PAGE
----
“Mary Jane” from the “So Far, So Good, So What” album released in 1988 has that riff that comes in at 0.46 and continues throughout the song. If it sounds familiar, it should, it is a very close derivative version of “In My Darkest Hour”. Both songs are similar and both songs have the ascending bass line over a pedal point.

“This Was My Life” from the “Countdown To Extinction” album released in 1992 has the main verse riff.

“Public Enema Number 1” from the “Th1rte3n” album released in 2011 has the main verse riff.

“The Kingmaker” from the “Super Collider” album released in 2013 has the Chorus riff.

Billy Squier also employed “The Kashmir Effect” and “The Ramble On Effect” in his song, “Lonely Is the Night” from the album “Don’t Say No” released in 1981. The music is “Ramble On” and the beat is “Kashmir”.

Guess progress really is derivative.

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A to Z of Making It, Music, My Stories, Piracy

The Battle For Queensryche and other ramblings. And the winner is……

The key for all artists is to see if the product has traction. Is there a demand for it?

If it doesn’t get any traction and there is no demand for it, why are you spending dollars recording a slab of songs. Why do artists believe that just because they release an album people will invest in it. Red Dragon Cartel take note.

If artists want us fans to part with our money they need to get our attention with their product.

There are two Queensryche bands doing the rounds at the moment. The Geoff Tate version is on Cleopatra Records and the Todd LaTorre version is on Century Media Records.

Looking at YouTube it is clear to see who the winner is in this battle. The Todd LaTorre version has the following view counts;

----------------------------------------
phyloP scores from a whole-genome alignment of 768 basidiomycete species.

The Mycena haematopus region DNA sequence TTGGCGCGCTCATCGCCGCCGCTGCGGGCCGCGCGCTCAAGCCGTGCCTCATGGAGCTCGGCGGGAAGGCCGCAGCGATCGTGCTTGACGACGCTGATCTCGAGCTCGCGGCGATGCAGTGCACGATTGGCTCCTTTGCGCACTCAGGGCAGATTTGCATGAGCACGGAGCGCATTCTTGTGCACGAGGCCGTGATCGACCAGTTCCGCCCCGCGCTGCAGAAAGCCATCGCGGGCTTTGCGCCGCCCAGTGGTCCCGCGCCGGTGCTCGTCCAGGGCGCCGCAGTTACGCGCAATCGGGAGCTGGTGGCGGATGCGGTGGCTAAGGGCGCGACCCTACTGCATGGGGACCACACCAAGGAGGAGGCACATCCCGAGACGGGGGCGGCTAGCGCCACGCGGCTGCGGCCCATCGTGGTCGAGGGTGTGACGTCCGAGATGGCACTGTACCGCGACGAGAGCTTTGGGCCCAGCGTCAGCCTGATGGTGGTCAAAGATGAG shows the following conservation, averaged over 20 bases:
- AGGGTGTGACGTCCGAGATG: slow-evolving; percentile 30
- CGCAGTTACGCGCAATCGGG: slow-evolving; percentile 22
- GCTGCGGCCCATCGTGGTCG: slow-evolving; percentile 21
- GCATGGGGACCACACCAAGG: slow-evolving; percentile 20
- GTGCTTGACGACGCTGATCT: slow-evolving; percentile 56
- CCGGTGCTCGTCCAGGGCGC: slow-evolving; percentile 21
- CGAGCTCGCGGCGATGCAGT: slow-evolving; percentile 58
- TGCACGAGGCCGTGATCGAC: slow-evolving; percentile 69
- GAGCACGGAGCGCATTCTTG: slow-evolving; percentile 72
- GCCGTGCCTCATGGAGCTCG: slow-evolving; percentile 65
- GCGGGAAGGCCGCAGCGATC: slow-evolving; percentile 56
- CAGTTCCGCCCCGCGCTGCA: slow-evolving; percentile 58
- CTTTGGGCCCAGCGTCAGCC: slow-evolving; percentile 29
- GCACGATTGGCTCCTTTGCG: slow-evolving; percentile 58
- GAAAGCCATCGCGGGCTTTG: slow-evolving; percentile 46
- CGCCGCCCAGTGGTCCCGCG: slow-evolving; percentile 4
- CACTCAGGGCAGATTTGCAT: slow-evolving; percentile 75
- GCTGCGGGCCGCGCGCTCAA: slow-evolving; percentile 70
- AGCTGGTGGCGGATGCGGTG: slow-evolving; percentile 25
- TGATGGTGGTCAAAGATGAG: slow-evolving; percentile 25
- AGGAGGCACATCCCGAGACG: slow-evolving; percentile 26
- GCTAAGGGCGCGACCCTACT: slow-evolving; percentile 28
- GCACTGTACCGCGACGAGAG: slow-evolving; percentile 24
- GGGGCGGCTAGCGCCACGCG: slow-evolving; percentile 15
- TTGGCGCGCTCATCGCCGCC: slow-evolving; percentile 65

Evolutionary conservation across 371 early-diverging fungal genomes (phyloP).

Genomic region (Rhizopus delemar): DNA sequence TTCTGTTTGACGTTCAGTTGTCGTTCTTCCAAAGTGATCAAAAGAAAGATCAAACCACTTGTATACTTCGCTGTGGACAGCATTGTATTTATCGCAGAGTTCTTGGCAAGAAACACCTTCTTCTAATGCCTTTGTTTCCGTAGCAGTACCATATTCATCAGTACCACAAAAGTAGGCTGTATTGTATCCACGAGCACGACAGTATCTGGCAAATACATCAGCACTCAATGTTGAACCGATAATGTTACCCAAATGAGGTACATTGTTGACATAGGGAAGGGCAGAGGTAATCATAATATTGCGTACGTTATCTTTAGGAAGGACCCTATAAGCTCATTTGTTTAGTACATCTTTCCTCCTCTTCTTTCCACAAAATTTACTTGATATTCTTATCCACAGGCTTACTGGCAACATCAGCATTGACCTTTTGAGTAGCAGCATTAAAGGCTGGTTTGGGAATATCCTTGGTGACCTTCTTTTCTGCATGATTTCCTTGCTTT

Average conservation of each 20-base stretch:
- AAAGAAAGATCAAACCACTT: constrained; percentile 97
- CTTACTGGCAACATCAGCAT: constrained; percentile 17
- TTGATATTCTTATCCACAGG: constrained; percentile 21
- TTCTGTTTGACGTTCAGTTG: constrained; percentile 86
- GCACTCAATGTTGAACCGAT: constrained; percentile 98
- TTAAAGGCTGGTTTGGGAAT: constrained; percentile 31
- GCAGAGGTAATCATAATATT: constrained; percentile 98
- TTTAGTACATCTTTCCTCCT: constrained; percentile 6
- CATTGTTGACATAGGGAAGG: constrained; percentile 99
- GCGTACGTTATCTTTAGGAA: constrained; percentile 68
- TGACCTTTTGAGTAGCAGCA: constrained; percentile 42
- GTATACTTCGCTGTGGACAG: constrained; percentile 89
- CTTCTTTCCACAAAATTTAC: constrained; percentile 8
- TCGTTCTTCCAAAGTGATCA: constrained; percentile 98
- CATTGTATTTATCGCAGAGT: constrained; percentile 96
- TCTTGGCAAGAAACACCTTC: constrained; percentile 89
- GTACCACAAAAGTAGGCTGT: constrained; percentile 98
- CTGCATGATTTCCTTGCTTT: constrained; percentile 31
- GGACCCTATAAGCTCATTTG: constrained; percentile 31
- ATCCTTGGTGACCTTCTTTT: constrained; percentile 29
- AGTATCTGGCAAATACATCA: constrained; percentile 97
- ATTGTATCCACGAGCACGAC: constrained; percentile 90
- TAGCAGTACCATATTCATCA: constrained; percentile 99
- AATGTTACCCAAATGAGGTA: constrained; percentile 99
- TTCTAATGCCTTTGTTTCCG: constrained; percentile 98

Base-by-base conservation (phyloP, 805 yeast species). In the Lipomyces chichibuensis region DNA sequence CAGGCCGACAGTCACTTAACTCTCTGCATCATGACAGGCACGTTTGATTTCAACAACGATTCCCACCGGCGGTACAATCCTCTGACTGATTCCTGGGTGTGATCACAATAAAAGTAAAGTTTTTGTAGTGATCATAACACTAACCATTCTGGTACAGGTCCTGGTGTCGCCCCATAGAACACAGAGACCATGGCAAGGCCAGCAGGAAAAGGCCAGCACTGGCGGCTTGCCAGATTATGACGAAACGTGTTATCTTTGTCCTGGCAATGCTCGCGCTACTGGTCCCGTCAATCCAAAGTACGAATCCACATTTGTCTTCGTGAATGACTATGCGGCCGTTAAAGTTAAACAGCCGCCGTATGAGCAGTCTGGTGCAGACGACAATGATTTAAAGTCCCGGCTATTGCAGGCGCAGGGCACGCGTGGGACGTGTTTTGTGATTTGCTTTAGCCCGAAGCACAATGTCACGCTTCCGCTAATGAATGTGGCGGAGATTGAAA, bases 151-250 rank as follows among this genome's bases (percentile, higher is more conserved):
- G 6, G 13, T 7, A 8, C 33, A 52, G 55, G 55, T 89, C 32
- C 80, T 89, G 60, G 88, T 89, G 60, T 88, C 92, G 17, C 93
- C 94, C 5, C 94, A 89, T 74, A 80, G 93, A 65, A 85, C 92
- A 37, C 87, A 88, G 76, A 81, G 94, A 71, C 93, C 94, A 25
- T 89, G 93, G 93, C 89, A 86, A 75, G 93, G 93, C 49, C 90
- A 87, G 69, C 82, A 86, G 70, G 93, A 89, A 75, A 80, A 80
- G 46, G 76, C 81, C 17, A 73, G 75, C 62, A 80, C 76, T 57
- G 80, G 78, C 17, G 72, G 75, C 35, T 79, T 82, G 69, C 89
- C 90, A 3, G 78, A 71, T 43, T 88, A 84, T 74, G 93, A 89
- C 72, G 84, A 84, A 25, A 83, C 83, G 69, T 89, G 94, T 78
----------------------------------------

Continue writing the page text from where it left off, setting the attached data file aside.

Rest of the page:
Fallout (Official Video) – 147,958 views
Where Dreams Go To Die – 161,907 views
Redemption – 329,248 views

The Geoff Tate version has an official video up for the song “Cold” and it has 180,276 views.

It is obvious to see which artist is doing more to get the attention of fans. It looks like Geoff Tate still believes that if he releases an album, people will invest in it.

What about Spotify metrics? Who is the winner there?

The only new song in the Top 10 of streamed songs, is “Where Dreams Go To Die” from the Todd LaTorre version.

In relation to sales, the Todd LaTorre fronted Queensryche outsold Geoff Tate’s version. They more or less doubled it, however it pales significantly to the glory days of the Mindcrime, Empire and Promised Land era. Think 25,000 copies compared to 500,000 plus copies.

Of course, the argument of piracy will rear its head again, however tell that to Five Finger Death Punch, Volbeat, Shinedown and Avenged Sevenfold, who are all doing great numbers in physical sales. Tell that to Imagine Dragons who have spent over 12 months on the Billboard 200 charts and moved over 1.5 million copies of their Night Visions album in the U.S.